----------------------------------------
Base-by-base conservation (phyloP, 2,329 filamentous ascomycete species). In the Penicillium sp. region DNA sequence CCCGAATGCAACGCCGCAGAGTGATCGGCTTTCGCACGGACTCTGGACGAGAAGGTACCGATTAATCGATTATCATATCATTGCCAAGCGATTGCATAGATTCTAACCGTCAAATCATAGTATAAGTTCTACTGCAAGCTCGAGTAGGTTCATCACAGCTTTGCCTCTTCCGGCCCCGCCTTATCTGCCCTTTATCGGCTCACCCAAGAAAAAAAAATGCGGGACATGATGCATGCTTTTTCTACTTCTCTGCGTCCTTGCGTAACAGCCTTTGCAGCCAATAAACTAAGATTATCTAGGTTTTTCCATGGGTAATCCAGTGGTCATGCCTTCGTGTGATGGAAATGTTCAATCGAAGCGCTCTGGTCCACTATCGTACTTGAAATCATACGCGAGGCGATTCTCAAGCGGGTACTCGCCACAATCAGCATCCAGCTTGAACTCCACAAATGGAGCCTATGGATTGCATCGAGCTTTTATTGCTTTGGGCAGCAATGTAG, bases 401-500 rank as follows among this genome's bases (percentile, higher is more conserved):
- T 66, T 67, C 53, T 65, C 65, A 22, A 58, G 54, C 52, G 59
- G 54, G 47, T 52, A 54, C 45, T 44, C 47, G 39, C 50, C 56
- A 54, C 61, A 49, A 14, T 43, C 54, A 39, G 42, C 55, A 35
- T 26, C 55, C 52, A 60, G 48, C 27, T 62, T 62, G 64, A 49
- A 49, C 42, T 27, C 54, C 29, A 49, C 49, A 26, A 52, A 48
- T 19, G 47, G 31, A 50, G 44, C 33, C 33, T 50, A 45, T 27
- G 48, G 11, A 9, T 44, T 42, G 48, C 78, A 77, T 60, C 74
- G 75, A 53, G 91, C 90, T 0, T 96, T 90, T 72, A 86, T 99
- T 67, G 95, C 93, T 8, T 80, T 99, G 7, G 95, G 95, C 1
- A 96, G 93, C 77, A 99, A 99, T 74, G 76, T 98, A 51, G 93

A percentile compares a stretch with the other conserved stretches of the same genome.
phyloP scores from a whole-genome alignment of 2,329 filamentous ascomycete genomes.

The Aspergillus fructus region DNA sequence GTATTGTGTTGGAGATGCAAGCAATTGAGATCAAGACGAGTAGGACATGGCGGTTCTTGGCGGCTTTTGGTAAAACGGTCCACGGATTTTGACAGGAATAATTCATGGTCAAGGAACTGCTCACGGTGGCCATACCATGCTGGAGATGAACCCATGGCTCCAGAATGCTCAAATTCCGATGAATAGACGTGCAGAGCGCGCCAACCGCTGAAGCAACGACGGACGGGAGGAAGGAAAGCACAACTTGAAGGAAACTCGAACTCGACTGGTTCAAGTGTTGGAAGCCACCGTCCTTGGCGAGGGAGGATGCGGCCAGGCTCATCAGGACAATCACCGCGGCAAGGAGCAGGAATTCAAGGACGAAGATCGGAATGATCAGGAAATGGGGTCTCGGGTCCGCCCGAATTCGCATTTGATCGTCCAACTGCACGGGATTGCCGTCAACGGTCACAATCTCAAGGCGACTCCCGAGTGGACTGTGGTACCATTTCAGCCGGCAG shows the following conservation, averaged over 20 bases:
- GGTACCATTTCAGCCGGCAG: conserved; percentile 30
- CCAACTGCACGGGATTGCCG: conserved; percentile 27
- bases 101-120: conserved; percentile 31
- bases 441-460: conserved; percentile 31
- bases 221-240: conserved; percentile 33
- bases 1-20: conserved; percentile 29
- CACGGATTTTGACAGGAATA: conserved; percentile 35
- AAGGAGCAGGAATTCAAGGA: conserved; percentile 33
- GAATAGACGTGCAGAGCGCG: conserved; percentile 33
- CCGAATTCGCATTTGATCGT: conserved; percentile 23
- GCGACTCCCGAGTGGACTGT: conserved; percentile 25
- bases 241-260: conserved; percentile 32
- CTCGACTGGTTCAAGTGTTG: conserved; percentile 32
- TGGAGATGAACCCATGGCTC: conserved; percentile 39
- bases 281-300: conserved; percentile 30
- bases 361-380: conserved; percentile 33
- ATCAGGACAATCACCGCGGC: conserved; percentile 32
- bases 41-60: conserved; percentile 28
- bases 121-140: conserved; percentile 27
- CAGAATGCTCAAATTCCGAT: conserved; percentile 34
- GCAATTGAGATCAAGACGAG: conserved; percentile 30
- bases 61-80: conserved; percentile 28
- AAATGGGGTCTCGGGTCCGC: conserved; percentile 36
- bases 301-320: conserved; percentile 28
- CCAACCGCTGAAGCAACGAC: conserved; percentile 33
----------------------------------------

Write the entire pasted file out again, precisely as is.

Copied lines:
Base-by-base conservation (phyloP, 2,329 filamentous ascomycete species). In the Penicillium sp. region DNA sequence CCCGAATGCAACGCCGCAGAGTGATCGGCTTTCGCACGGACTCTGGACGAGAAGGTACCGATTAATCGATTATCATATCATTGCCAAGCGATTGCATAGATTCTAACCGTCAAATCATAGTATAAGTTCTACTGCAAGCTCGAGTAGGTTCATCACAGCTTTGCCTCTTCCGGCCCCGCCTTATCTGCCCTTTATCGGCTCACCCAAGAAAAAAAAATGCGGGACATGATGCATGCTTTTTCTACTTCTCTGCGTCCTTGCGTAACAGCCTTTGCAGCCAATAAACTAAGATTATCTAGGTTTTTCCATGGGTAATCCAGTGGTCATGCCTTCGTGTGATGGAAATGTTCAATCGAAGCGCTCTGGTCCACTATCGTACTTGAAATCATACGCGAGGCGATTCTCAAGCGGGTACTCGCCACAATCAGCATCCAGCTTGAACTCCACAAATGGAGCCTATGGATTGCATCGAGCTTTTATTGCTTTGGGCAGCAATGTAG, bases 401-500 rank as follows among this genome's bases (percentile, higher is more conserved):
- T 66, T 67, C 53, T 65, C 65, A 22, A 58, G 54, C 52, G 59
- G 54, G 47, T 52, A 54, C 45, T 44, C 47, G 39, C 50, C 56
- A 54, C 61, A 49, A 14, T 43, C 54, A 39, G 42, C 55, A 35
- T 26, C 55, C 52, A 60, G 48, C 27, T 62, T 62, G 64, A 49
- A 49, C 42, T 27, C 54, C 29, A 49, C 49, A 26, A 52, A 48
- T 19, G 47, G 31, A 50, G 44, C 33, C 33, T 50, A 45, T 27
- G 48, G 11, A 9, T 44, T 42, G 48, C 78, A 77, T 60, C 74
- G 75, A 53, G 91, C 90, T 0, T 96, T 90, T 72, A 86, T 99
- T 67, G 95, C 93, T 8, T 80, T 99, G 7, G 95, G 95, C 1
- A 96, G 93, C 77, A 99, A 99, T 74, G 76, T 98, A 51, G 93

A percentile compares a stretch with the other conserved stretches of the same genome.
phyloP scores from a whole-genome alignment of 2,329 filamentous ascomycete genomes.

The Aspergillus fructus region DNA sequence GTATTGTGTTGGAGATGCAAGCAATTGAGATCAAGACGAGTAGGACATGGCGGTTCTTGGCGGCTTTTGGTAAAACGGTCCACGGATTTTGACAGGAATAATTCATGGTCAAGGAACTGCTCACGGTGGCCATACCATGCTGGAGATGAACCCATGGCTCCAGAATGCTCAAATTCCGATGAATAGACGTGCAGAGCGCGCCAACCGCTGAAGCAACGACGGACGGGAGGAAGGAAAGCACAACTTGAAGGAAACTCGAACTCGACTGGTTCAAGTGTTGGAAGCCACCGTCCTTGGCGAGGGAGGATGCGGCCAGGCTCATCAGGACAATCACCGCGGCAAGGAGCAGGAATTCAAGGACGAAGATCGGAATGATCAGGAAATGGGGTCTCGGGTCCGCCCGAATTCGCATTTGATCGTCCAACTGCACGGGATTGCCGTCAACGGTCACAATCTCAAGGCGACTCCCGAGTGGACTGTGGTACCATTTCAGCCGGCAG shows the following conservation, averaged over 20 bases:
- GGTACCATTTCAGCCGGCAG: conserved; percentile 30
- CCAACTGCACGGGATTGCCG: conserved; percentile 27
- bases 101-120: conserved; percentile 31
- bases 441-460: conserved; percentile 31
- bases 221-240: conserved; percentile 33
- bases 1-20: conserved; percentile 29
- CACGGATTTTGACAGGAATA: conserved; percentile 35
- AAGGAGCAGGAATTCAAGGA: conserved; percentile 33
- GAATAGACGTGCAGAGCGCG: conserved; percentile 33
- CCGAATTCGCATTTGATCGT: conserved; percentile 23
- GCGACTCCCGAGTGGACTGT: conserved; percentile 25
- bases 241-260: conserved; percentile 32
- CTCGACTGGTTCAAGTGTTG: conserved; percentile 32
- TGGAGATGAACCCATGGCTC: conserved; percentile 39
- bases 281-300: conserved; percentile 30
- bases 361-380: conserved; percentile 33
- ATCAGGACAATCACCGCGGC: conserved; percentile 32
- bases 41-60: conserved; percentile 28
- bases 121-140: conserved; percentile 27
- CAGAATGCTCAAATTCCGAT: conserved; percentile 34
- GCAATTGAGATCAAGACGAG: conserved; percentile 30
- bases 61-80: conserved; percentile 28
- AAATGGGGTCTCGGGTCCGC: conserved; percentile 36
- bases 301-320: conserved; percentile 28
- CCAACCGCTGAAGCAACGAC: conserved; percentile 33